From all indications, she came upon this concept as part of her own development of her philosophy, and never mentions any previous writers' use of the idea. Other thinkers have recognized this important feature of the human mind, in varying degrees.


Jose Ortega y Gasset, the Spanish philosopher (in his book On Love, in the essay The Role of Choice in Love, written c. 1919)  refers to this concept as "metaphysical sentiment" which he defines as the:


"...essential, ultimate, and basic impression which we have of the universe." 

"This acts as a foundation and support for our other activities, although its degree of clarity varies from person to person.  It encompasses our primary, decisive attitude toward all of reality, the pleasure which the world and life hold for us.  Our other feelings, thoughts and desires are activated by this primary attitude and are sustained and colored by it.  Of necessity, the complexion of our love affairs is one of the most telling symptoms of this primogenital sensation.  By observing our neighbor in love we are able to deduce his vision or goal in life...."  (p.92-93 of Greenwich Editions, 1958)


Another Spanish writer/philosopher, Miguel de Unamuno, in his book The Tragic Sense of Life (English edition, 1921), has a description of this human mental attitude and phenomenon, but it is less clear, and only focuses on a “tragic” version.  Also remember, the use of "sense-of-life" here is a translation from Spanish, and could also have been translated as "emotion of life" or "life emotion" or "life sentiment".  Whatever the variations, they all point to the same underlying fact that Ayn Rand is referring to in “sense-of-life”.  As Unamuno says:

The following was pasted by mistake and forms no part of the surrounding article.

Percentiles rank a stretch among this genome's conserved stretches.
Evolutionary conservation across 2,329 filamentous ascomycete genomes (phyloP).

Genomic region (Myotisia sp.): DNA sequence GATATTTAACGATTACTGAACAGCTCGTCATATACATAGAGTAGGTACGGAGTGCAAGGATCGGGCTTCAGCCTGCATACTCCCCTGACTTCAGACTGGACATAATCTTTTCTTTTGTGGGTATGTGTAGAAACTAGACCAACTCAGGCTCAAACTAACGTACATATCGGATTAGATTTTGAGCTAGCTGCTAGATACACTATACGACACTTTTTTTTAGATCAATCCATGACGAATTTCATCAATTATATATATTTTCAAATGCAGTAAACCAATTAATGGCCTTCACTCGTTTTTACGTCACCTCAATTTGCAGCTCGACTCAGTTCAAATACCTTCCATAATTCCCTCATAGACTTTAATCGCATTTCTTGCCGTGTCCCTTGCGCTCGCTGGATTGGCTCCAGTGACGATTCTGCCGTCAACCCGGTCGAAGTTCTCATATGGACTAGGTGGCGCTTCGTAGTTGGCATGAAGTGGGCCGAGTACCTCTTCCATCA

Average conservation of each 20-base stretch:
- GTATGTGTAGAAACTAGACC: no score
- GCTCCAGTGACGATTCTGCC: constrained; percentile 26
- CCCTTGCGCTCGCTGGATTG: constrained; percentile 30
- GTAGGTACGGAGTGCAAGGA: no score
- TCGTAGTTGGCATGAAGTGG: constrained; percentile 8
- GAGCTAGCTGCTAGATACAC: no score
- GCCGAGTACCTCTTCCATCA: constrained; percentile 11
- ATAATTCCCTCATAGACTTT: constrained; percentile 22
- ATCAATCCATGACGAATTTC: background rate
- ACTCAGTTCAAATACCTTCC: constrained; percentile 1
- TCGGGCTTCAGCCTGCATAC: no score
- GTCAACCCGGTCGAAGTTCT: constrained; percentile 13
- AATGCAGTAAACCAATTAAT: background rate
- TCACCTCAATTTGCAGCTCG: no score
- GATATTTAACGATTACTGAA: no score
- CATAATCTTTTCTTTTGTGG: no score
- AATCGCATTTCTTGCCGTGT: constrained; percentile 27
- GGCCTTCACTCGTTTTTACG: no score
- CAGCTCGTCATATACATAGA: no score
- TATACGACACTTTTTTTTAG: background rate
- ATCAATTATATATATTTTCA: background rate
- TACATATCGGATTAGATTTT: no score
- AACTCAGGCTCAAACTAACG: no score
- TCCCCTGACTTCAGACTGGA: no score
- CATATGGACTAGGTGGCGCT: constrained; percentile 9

There is something which, for lack of a better name, we will call the

tragic sense of life, which carries with it a whole conception of life

itself and of the universe, a whole philosophy more or less formulated,

more or less conscious. 

(p. 33 of Project Gutenberg, 2005, ePub edition of 1921 Macmillan edition)


Unamuno, while being able to describe the idea of a metaphysical sentiment -- of a sense-of-life -- holds an intensely negative view of the human mind in that book.  This puts his whole approach in diametrical opposition to the view of man's mind in Ayn Rand’s work.  And Ayn Rand develops the concept of sense-of-life with much more detail and accuracy than anything in Unamuno's book.


My meeting of my future wife illustrates one of the remarkable aspects of a sense-of-life -- it is, in a rough and ready way, a mental capacity which assesses massive amounts of information about a person or situation in the briefest of meetings.  Recent research in psychology strongly suggests that our snap judgments are remarkably accurate as a first pass, and that many people can depend on those snap judgments to be borne out by more information (a minute later or a day or a year).  This mental phenomenon is known as "thin slicing" and studies have shown strong evidence that only seconds of conversation or a momentary glance can result in estimates that are quite accurate, and are frequently more accurate than multi-minute or multi-hour analyses of people.


Sense-of-life makes possible the well-known phenomenon of “love at first sight” as in that meeting I described.  But the equally remarkable aspect is that it takes years for a sense-of-life to be formed and solidified, and takes years for another person to grasp someone's sense-of-life in all its fullness.  Why?  A sense-of-life consists of so many thousands, tens of thousands of concrete emotional judgments in a person's life, that in order to ever be fully confident of another's worldview and emotional reaction to life's events, you need to, over long experience, be able to deconstruct that overall sense-of-life character into many of its constituent parts.  That's how one can fully get someone's sense-of-life.   Of course, to the extent that one's own sense-of-life matches another's, in many details, the easier one can get to that point of really knowing another's sense-of-life, down deep.